What It’s Really Like to Fly Around the World on a $109K Private Jet Tour
Ever dreamed of being able to check off multiple bucket-list destinations in one seamless, around-the-world trip? Jancee Dunn tries out a lavish private-jet tour and, along the way, discovers a whole new way to see the world.
The 757 was cruising toward the Cape Verde Islands for a brief refueling stop when my seatmate asked a flight attendant a question I had never heard on a plane before (and likely hadn’t been uttered in the past three decades of aviation history). “May I have seconds? This is delicious.”
The explanation? I was not on just any aircraft, but was one of 50 people on a special around-the-world journey with private-jet operator TCS World Travel. On this $109,000-per-person trip, passengers were, for the first and only time, joined by TCS president Shelley Cline, who had picked her dream itinerary. The fast-moving, 25-day tour had kicked off in Seattle and woven its way through Kyoto, Japan; Hoi An, Vietnam; and the Maldives. I joined the group in Kigali, Rwanda, on day nine, en route to a gorilla-trekking expedition in Volcanoes National Park.
It was my first time flying by private jet, and friends had warned me to brace myself, saying the experience affords a tantalizing and, frankly, painful glimpse of what air travel feels like in a perfect world. They were correct. The aforementioned dish — a chicken shawarma sandwich, made with yogurt-and-cucumber dressing and fresh herbs — was created by onboard chef Kerry Sear, who makes meals from ingredients sourced, often frenetically, at the previous day’s destination. After lunch, my 49 fellow passengers and I stretched out in spacious white leather seats, waited on by eight jolly British flight attendants (“I’ll go get your duvets — all right, my darling?”) Each of them is tasked with six or so clients and given a list of their likes and dislikes (I was plied with oceans of coconut water and cappuccinos frothed by a custom-made Nespresso machine). Guests, three-quarters of whom are repeats, can become so attached to crew members that they refuse to book a tour if their favorite isn’t on board; bonds are further strengthened by a night out with the crew on every trip.
Cline told me her clients choose a private, around-the-world journey so they can see as many places on their bucket list as they can, in a short period of time and in comfort. As our plane flew across the Sahara, I snuggled under a lambswool Avoca blanket and queued up my personalized TCS iPad to watch lectures on Rwandan history streamed live from the front of the plane by a geography professor and a retired U.S. ambassador. Afterward, passengers flitted around, cocktails in hand — a buzzing party in the air. “Dessert trolley coming through!” “One of each, please. Thank you, Hayley.” Nine hours feels like six on a private-jet flight, say those in the know. I was starting to see why.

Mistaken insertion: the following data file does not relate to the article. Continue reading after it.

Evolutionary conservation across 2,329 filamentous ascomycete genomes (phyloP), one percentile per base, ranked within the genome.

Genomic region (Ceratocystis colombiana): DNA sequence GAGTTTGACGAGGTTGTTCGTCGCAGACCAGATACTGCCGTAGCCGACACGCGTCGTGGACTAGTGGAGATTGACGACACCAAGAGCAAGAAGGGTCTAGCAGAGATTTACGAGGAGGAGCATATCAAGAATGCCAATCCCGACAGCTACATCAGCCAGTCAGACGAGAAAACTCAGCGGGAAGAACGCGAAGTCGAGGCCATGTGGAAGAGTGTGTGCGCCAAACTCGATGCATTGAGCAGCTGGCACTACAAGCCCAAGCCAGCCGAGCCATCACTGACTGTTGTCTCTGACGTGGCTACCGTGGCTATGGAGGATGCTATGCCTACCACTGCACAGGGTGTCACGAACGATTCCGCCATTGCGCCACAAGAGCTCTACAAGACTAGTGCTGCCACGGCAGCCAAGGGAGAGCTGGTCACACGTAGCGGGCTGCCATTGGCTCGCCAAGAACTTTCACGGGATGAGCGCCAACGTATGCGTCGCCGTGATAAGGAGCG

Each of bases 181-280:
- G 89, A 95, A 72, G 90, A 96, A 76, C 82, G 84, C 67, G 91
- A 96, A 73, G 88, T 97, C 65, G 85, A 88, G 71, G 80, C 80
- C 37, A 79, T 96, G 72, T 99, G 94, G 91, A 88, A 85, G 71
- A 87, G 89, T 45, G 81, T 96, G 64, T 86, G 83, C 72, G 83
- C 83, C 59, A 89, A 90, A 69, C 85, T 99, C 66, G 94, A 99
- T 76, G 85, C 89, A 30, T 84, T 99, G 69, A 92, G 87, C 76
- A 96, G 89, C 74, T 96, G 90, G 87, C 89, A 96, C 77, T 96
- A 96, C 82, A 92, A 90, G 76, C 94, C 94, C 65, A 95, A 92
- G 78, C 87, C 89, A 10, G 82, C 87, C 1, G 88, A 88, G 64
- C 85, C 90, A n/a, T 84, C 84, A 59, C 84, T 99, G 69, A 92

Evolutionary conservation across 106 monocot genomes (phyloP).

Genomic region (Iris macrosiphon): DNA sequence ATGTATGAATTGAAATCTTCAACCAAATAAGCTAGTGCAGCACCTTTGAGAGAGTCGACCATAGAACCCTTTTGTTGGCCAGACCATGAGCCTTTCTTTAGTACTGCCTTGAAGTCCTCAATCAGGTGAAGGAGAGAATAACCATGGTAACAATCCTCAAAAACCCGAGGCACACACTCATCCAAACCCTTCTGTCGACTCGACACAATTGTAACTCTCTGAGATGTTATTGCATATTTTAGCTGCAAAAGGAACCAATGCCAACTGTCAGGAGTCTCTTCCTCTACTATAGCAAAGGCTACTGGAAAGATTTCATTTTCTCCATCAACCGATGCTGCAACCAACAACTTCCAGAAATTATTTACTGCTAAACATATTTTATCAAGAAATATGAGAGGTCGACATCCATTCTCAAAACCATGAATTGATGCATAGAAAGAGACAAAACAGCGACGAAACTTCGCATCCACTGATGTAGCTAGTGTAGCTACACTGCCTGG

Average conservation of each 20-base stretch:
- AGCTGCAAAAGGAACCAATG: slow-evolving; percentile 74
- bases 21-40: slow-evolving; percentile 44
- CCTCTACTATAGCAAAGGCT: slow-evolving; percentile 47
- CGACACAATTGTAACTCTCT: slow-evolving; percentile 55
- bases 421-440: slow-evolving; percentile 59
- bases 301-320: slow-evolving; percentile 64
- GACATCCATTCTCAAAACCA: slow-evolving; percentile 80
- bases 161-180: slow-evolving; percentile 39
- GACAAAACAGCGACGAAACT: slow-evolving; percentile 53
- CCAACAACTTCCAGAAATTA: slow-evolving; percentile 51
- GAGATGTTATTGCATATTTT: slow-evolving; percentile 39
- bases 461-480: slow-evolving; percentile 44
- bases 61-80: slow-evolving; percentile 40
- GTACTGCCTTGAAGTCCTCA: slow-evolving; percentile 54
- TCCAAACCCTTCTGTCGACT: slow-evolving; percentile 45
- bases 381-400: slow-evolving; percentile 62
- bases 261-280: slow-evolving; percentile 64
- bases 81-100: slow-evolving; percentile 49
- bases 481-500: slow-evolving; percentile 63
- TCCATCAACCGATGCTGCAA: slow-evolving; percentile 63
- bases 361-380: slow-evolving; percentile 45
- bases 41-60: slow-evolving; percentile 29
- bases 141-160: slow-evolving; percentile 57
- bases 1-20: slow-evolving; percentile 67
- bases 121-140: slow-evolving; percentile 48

The average age of a TCS client is 65; though I’m halfway to retirement myself, I couldn’t help noticing Kindles with fonts as large as those at the top of an eye chart around me on the plane. These travelers, most of whom no longer work, have the means and, perhaps more crucially, the time to embark on a trip of this scale. “Are they friendly?” my mother had texted, worried that I was surrounded by the sort of monocle-wearing toffs who get a pie in the face in Marx Brothers movies. Yes, I assured her — in fact, the vibe was positively egalitarian. We were all clad in the same athleisure clothing, having received matching jackets in our complimentary Tumi suitcases. Everyone followed an unspoken rule to avoid talk of business and politics, and there was little one-upmanship. After all, if everyone is in the same 0.001 percent, why bother?
Many meals on the trip were communal, and it was at the dinner table that we got to know one another best. Conversation focused on the day’s events, comparison of photos, and tours past. Only occasionally would someone let slip a remark that hinted at their tax bracket, such as the retired investment director who said, “I’m cutting down on my drinking, which is difficult since we own a vineyard.”